As usual, the Village People's "In the Navy" rang out during London's annual gay pride parade on Saturday.
For 22 of the marchers, it was true.
Wearing crisp navy blue jackets with gold striped cuffs, shining medals and ivory shirts, 22 Royal Navy personnel marched openly in uniform for the first time in the annual pride parade through central London.
"To be quite honest, it's a dream come true," said Petty Officer Karen Surtees, a navy medic based in Gibraltar. "I'm so excited about it, I felt ill this morning. We can express who we are, what we are and wear our uniforms in pride today."
Surtees said she joined the force 14 years ago, when being openly gay meant losing her job. She, like many others, kept quiet about her sexual orientation for years.
The British government lifted a ban on gays serving in the country's armed forces in 2000 after the European Court of Human Rights ruled that the restriction was a violation of human rights.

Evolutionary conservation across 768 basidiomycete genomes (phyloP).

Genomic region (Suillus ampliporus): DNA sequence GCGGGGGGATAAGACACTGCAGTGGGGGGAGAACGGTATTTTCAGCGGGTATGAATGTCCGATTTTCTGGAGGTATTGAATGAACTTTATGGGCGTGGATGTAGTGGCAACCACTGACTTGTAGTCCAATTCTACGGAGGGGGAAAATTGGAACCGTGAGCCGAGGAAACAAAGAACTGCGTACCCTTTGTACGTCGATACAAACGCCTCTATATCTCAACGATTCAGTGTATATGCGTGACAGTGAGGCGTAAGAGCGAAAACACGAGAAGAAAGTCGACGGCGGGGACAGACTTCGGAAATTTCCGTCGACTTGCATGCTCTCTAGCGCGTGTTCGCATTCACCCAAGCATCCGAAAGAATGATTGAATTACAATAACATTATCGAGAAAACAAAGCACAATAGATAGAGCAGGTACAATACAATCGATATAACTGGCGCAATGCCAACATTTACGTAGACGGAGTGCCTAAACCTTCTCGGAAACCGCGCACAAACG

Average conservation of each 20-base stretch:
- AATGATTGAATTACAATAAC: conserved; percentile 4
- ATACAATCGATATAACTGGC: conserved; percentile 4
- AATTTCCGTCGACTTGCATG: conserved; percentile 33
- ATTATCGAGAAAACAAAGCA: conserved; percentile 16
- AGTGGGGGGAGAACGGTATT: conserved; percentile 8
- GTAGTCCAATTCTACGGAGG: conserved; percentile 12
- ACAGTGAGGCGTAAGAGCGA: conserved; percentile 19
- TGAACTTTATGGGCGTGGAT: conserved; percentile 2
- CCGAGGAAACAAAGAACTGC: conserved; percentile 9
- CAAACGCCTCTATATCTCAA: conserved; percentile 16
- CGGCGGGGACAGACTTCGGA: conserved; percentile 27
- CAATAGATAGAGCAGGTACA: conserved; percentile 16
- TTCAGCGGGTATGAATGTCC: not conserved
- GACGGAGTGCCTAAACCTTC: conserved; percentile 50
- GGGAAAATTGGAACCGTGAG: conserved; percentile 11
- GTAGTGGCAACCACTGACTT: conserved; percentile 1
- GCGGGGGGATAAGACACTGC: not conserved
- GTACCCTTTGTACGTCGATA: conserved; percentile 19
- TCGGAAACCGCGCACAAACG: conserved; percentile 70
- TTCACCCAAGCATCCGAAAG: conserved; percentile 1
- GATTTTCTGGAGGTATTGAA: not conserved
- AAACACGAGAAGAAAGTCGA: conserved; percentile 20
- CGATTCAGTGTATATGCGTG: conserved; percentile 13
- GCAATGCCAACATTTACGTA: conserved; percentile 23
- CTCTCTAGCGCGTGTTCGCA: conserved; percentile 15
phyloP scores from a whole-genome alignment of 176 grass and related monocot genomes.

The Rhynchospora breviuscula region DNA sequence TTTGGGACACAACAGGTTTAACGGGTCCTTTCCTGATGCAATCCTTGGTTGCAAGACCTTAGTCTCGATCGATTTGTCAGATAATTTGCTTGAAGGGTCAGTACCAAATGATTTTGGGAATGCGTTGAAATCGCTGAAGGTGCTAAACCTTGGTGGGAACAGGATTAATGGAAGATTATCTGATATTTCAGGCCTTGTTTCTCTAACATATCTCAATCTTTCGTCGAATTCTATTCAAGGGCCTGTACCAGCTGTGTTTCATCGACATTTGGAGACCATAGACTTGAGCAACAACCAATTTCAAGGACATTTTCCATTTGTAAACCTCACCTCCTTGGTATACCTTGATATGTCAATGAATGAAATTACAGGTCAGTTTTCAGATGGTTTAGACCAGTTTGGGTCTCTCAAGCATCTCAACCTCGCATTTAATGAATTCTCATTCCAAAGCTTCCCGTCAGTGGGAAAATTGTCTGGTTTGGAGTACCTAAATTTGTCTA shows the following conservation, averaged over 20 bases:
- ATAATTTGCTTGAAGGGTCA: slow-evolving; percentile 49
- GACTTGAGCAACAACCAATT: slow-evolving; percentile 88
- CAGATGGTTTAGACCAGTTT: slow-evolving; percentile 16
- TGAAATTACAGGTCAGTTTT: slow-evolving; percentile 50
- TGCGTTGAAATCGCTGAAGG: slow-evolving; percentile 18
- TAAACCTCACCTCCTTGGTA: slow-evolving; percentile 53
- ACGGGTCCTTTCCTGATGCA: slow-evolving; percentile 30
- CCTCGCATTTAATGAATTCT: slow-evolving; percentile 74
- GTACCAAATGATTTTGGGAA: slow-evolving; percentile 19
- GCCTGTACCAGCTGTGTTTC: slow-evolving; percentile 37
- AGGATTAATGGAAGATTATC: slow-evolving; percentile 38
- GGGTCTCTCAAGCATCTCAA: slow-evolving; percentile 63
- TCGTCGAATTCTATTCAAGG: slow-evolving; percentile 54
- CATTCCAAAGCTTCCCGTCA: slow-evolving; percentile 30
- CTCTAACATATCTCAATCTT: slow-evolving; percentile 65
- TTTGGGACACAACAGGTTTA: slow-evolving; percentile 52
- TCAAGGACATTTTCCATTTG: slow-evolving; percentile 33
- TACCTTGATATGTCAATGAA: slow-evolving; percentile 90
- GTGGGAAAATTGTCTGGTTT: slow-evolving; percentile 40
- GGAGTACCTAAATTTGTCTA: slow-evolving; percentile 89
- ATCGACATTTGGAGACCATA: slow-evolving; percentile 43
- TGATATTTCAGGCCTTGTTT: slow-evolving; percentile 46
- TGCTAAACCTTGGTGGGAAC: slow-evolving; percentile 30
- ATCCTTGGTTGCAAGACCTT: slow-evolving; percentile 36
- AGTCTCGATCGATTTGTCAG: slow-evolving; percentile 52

Since then, soldiers and Royal Air Force personnel have marched officially in pride parades, but Saturday's outing was a naval first.
"After 23 years in the navy, mostly closeted, this is tremendous," said Commander David Walker, 47, of West Mersea, England. "It tells the general public the navy is gay friendly, and it tells the dinosaurs who think this should be swept under the carpet that the top brass supports us."
Behind the sailors, thousands of revelers trailing pink, red and white Union Jack flags and rainbow balloons danced, cheered, paraded and lined the streets. Police said about 40,000 people participated.
"We've fought long and hard to have equality," said Thomas Haywood, 34, of Edinburgh, Scotland. "Today is a real celebration."
This year's march was the culmination of EuroPride, a two-week gay, lesbian and trans-gender festival held in a different European city each year.